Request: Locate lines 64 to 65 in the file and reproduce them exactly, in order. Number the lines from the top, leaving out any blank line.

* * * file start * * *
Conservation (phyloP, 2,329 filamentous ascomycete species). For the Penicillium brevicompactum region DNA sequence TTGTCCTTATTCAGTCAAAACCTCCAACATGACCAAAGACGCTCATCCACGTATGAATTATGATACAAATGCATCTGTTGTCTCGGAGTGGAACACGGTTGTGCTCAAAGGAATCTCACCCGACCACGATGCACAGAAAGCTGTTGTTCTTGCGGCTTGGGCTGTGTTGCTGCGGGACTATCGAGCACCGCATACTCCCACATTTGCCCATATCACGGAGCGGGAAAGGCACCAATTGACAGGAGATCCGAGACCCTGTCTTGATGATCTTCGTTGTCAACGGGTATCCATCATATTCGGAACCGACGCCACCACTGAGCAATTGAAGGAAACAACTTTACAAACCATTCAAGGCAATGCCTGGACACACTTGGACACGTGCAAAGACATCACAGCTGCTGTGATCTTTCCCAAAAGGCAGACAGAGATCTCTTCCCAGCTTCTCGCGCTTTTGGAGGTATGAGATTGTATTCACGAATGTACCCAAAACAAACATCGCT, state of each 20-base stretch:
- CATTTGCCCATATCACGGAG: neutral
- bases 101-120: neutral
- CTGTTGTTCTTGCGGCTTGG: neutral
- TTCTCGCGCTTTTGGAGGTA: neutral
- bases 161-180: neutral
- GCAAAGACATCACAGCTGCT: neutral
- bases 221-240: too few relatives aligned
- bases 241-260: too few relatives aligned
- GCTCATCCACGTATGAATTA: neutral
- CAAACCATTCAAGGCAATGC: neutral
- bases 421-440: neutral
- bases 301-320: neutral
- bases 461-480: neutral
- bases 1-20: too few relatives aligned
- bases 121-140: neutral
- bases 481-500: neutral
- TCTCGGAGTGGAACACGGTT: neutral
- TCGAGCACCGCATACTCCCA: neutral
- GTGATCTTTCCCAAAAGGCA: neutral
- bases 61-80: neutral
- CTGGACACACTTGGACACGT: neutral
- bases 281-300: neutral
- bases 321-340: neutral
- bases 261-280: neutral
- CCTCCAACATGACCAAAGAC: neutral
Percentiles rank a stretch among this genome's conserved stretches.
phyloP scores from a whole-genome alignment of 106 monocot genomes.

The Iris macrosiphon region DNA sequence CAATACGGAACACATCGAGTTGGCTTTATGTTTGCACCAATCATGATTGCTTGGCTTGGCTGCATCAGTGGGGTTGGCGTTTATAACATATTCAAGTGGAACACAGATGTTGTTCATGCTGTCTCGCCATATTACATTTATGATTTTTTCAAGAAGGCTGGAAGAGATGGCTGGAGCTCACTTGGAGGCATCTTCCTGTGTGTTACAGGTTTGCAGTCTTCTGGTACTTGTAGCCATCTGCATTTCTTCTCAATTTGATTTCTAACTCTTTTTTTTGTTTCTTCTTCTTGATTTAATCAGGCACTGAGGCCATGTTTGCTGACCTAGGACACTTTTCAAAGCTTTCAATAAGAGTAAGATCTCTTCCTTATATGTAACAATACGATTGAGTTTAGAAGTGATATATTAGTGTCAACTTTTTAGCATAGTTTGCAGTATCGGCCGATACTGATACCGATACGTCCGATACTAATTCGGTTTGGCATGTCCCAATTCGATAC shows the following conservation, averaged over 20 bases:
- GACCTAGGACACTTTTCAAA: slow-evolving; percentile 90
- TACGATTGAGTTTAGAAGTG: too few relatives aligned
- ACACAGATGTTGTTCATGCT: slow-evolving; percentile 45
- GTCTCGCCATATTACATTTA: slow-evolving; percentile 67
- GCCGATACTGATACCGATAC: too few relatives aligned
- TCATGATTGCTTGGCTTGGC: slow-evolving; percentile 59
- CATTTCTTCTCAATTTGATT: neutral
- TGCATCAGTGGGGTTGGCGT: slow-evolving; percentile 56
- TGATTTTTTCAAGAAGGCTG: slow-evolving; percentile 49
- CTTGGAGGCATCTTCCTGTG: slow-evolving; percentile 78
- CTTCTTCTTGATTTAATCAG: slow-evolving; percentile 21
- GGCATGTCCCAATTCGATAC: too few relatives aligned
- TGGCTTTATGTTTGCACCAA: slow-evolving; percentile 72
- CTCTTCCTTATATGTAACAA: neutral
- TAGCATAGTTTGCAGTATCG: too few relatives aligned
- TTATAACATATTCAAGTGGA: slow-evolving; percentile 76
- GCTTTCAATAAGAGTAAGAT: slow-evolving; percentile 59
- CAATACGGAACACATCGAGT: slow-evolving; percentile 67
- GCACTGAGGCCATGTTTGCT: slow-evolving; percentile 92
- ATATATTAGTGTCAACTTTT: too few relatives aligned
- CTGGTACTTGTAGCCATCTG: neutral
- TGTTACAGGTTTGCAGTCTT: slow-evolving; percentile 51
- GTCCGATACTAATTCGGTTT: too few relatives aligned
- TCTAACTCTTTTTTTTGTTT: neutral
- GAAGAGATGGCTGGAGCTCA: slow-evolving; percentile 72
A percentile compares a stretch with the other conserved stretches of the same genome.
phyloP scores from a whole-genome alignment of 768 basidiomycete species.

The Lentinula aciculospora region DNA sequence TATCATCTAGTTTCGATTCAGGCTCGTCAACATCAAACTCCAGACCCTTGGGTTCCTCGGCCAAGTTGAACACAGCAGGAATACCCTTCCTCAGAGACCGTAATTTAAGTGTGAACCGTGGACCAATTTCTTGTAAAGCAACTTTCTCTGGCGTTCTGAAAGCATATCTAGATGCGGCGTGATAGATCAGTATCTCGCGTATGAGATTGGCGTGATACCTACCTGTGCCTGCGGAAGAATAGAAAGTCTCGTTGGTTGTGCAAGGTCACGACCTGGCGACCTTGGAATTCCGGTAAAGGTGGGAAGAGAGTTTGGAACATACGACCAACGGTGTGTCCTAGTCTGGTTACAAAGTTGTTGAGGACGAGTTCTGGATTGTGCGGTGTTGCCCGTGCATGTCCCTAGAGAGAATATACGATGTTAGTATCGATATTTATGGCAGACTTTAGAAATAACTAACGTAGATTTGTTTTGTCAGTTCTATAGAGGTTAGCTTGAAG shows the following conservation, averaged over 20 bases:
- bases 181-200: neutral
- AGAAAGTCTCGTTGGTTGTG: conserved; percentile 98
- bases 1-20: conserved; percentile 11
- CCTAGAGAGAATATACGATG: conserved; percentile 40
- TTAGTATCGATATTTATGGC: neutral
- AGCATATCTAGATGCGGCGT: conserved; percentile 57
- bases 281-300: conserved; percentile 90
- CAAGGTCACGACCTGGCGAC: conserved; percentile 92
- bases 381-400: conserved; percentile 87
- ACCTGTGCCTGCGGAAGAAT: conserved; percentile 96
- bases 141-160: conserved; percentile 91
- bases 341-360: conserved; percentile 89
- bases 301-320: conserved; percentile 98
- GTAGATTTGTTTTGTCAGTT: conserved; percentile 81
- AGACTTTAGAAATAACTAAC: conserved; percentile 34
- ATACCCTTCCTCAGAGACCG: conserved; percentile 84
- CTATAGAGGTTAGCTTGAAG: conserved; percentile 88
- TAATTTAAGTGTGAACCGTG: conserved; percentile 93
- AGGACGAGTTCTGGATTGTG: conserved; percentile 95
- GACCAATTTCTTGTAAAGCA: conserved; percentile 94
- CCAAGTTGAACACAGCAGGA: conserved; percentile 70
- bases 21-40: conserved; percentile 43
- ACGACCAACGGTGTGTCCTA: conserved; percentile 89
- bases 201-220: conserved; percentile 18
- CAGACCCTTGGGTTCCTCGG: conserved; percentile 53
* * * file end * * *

- bases 281-300: conserved; percentile 90
- CAAGGTCACGACCTGGCGAC: conserved; percentile 92